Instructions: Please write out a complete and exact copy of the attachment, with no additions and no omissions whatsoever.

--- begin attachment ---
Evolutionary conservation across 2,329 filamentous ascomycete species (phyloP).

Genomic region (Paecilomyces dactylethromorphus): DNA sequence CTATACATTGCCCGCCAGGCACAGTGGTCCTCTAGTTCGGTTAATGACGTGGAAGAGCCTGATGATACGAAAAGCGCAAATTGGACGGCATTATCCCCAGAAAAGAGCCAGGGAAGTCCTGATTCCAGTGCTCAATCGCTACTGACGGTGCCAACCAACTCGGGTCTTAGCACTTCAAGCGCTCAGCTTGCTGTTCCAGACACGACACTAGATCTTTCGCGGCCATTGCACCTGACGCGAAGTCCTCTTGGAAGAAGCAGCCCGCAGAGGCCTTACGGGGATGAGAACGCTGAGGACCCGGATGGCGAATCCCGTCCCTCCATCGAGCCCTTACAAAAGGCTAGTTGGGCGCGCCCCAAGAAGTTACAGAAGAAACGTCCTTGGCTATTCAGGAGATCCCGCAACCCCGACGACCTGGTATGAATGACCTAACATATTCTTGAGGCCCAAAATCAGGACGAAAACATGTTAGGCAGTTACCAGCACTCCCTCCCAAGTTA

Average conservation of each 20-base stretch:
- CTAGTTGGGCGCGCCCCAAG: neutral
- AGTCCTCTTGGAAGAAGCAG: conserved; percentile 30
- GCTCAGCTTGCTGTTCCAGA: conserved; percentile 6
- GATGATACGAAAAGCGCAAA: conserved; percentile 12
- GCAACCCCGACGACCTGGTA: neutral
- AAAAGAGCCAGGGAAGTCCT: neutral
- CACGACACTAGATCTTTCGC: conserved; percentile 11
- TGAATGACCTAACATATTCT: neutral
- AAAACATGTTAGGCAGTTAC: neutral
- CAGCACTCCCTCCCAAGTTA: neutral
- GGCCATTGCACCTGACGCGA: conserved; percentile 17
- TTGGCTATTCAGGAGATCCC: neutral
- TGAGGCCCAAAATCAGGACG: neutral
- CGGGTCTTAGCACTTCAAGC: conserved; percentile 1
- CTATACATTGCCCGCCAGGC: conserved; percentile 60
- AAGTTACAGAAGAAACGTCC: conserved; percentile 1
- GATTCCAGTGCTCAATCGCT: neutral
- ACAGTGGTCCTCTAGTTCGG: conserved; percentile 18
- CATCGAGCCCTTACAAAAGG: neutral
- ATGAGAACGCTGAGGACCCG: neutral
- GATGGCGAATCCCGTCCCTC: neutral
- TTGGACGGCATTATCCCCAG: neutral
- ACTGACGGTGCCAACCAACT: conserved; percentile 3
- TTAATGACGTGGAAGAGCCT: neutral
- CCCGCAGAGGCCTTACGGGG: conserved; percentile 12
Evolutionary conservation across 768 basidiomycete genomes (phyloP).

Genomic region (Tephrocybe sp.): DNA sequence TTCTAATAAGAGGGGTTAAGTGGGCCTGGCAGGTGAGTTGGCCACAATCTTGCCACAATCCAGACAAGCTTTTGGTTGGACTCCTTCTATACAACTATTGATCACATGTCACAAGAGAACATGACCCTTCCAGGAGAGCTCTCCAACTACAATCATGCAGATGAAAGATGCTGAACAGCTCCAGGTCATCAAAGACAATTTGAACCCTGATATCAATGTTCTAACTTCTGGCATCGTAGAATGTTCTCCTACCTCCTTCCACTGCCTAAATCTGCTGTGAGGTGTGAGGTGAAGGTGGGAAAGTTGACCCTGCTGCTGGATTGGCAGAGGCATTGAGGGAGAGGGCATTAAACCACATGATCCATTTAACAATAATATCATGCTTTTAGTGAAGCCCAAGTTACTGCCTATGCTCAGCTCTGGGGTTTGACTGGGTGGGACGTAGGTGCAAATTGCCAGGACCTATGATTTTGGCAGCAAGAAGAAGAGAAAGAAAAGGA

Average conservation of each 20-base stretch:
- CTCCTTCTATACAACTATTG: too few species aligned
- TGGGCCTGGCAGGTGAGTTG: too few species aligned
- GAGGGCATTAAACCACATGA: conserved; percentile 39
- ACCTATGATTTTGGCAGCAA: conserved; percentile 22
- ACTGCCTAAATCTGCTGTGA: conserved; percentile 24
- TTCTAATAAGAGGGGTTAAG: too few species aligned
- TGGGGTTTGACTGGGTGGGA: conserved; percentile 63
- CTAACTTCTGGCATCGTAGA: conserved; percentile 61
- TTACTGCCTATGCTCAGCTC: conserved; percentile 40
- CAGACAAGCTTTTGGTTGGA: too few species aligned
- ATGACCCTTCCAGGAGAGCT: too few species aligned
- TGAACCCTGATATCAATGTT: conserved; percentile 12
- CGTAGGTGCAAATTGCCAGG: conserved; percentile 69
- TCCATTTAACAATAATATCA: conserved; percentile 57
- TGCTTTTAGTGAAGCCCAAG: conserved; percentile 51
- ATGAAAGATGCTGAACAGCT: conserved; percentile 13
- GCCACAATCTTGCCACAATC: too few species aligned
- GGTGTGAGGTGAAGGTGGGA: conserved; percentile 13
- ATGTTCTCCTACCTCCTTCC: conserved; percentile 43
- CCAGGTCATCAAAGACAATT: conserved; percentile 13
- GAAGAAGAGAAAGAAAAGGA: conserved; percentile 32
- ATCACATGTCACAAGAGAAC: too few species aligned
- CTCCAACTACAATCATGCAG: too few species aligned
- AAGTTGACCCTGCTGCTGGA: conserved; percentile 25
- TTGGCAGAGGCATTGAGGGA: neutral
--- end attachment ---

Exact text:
Evolutionary conservation across 2,329 filamentous ascomycete species (phyloP).

Genomic region (Paecilomyces dactylethromorphus): DNA sequence CTATACATTGCCCGCCAGGCACAGTGGTCCTCTAGTTCGGTTAATGACGTGGAAGAGCCTGATGATACGAAAAGCGCAAATTGGACGGCATTATCCCCAGAAAAGAGCCAGGGAAGTCCTGATTCCAGTGCTCAATCGCTACTGACGGTGCCAACCAACTCGGGTCTTAGCACTTCAAGCGCTCAGCTTGCTGTTCCAGACACGACACTAGATCTTTCGCGGCCATTGCACCTGACGCGAAGTCCTCTTGGAAGAAGCAGCCCGCAGAGGCCTTACGGGGATGAGAACGCTGAGGACCCGGATGGCGAATCCCGTCCCTCCATCGAGCCCTTACAAAAGGCTAGTTGGGCGCGCCCCAAGAAGTTACAGAAGAAACGTCCTTGGCTATTCAGGAGATCCCGCAACCCCGACGACCTGGTATGAATGACCTAACATATTCTTGAGGCCCAAAATCAGGACGAAAACATGTTAGGCAGTTACCAGCACTCCCTCCCAAGTTA

Average conservation of each 20-base stretch:
- CTAGTTGGGCGCGCCCCAAG: neutral
- AGTCCTCTTGGAAGAAGCAG: conserved; percentile 30
- GCTCAGCTTGCTGTTCCAGA: conserved; percentile 6
- GATGATACGAAAAGCGCAAA: conserved; percentile 12
- GCAACCCCGACGACCTGGTA: neutral
- AAAAGAGCCAGGGAAGTCCT: neutral
- CACGACACTAGATCTTTCGC: conserved; percentile 11
- TGAATGACCTAACATATTCT: neutral
- AAAACATGTTAGGCAGTTAC: neutral
- CAGCACTCCCTCCCAAGTTA: neutral
- GGCCATTGCACCTGACGCGA: conserved; percentile 17
- TTGGCTATTCAGGAGATCCC: neutral
- TGAGGCCCAAAATCAGGACG: neutral
- CGGGTCTTAGCACTTCAAGC: conserved; percentile 1
- CTATACATTGCCCGCCAGGC: conserved; percentile 60
- AAGTTACAGAAGAAACGTCC: conserved; percentile 1
- GATTCCAGTGCTCAATCGCT: neutral
- ACAGTGGTCCTCTAGTTCGG: conserved; percentile 18
- CATCGAGCCCTTACAAAAGG: neutral
- ATGAGAACGCTGAGGACCCG: neutral
- GATGGCGAATCCCGTCCCTC: neutral
- TTGGACGGCATTATCCCCAG: neutral
- ACTGACGGTGCCAACCAACT: conserved; percentile 3
- TTAATGACGTGGAAGAGCCT: neutral
- CCCGCAGAGGCCTTACGGGG: conserved; percentile 12
Evolutionary conservation across 768 basidiomycete genomes (phyloP).

Genomic region (Tephrocybe sp.): DNA sequence TTCTAATAAGAGGGGTTAAGTGGGCCTGGCAGGTGAGTTGGCCACAATCTTGCCACAATCCAGACAAGCTTTTGGTTGGACTCCTTCTATACAACTATTGATCACATGTCACAAGAGAACATGACCCTTCCAGGAGAGCTCTCCAACTACAATCATGCAGATGAAAGATGCTGAACAGCTCCAGGTCATCAAAGACAATTTGAACCCTGATATCAATGTTCTAACTTCTGGCATCGTAGAATGTTCTCCTACCTCCTTCCACTGCCTAAATCTGCTGTGAGGTGTGAGGTGAAGGTGGGAAAGTTGACCCTGCTGCTGGATTGGCAGAGGCATTGAGGGAGAGGGCATTAAACCACATGATCCATTTAACAATAATATCATGCTTTTAGTGAAGCCCAAGTTACTGCCTATGCTCAGCTCTGGGGTTTGACTGGGTGGGACGTAGGTGCAAATTGCCAGGACCTATGATTTTGGCAGCAAGAAGAAGAGAAAGAAAAGGA

Average conservation of each 20-base stretch:
- CTCCTTCTATACAACTATTG: too few species aligned
- TGGGCCTGGCAGGTGAGTTG: too few species aligned
- GAGGGCATTAAACCACATGA: conserved; percentile 39
- ACCTATGATTTTGGCAGCAA: conserved; percentile 22
- ACTGCCTAAATCTGCTGTGA: conserved; percentile 24
- TTCTAATAAGAGGGGTTAAG: too few species aligned
- TGGGGTTTGACTGGGTGGGA: conserved; percentile 63
- CTAACTTCTGGCATCGTAGA: conserved; percentile 61
- TTACTGCCTATGCTCAGCTC: conserved; percentile 40
- CAGACAAGCTTTTGGTTGGA: too few species aligned
- ATGACCCTTCCAGGAGAGCT: too few species aligned
- TGAACCCTGATATCAATGTT: conserved; percentile 12
- CGTAGGTGCAAATTGCCAGG: conserved; percentile 69
- TCCATTTAACAATAATATCA: conserved; percentile 57
- TGCTTTTAGTGAAGCCCAAG: conserved; percentile 51
- ATGAAAGATGCTGAACAGCT: conserved; percentile 13
- GCCACAATCTTGCCACAATC: too few species aligned
- GGTGTGAGGTGAAGGTGGGA: conserved; percentile 13
- ATGTTCTCCTACCTCCTTCC: conserved; percentile 43
- CCAGGTCATCAAAGACAATT: conserved; percentile 13
- GAAGAAGAGAAAGAAAAGGA: conserved; percentile 32
- ATCACATGTCACAAGAGAAC: too few species aligned
- CTCCAACTACAATCATGCAG: too few species aligned
- AAGTTGACCCTGCTGCTGGA: conserved; percentile 25
- TTGGCAGAGGCATTGAGGGA: neutral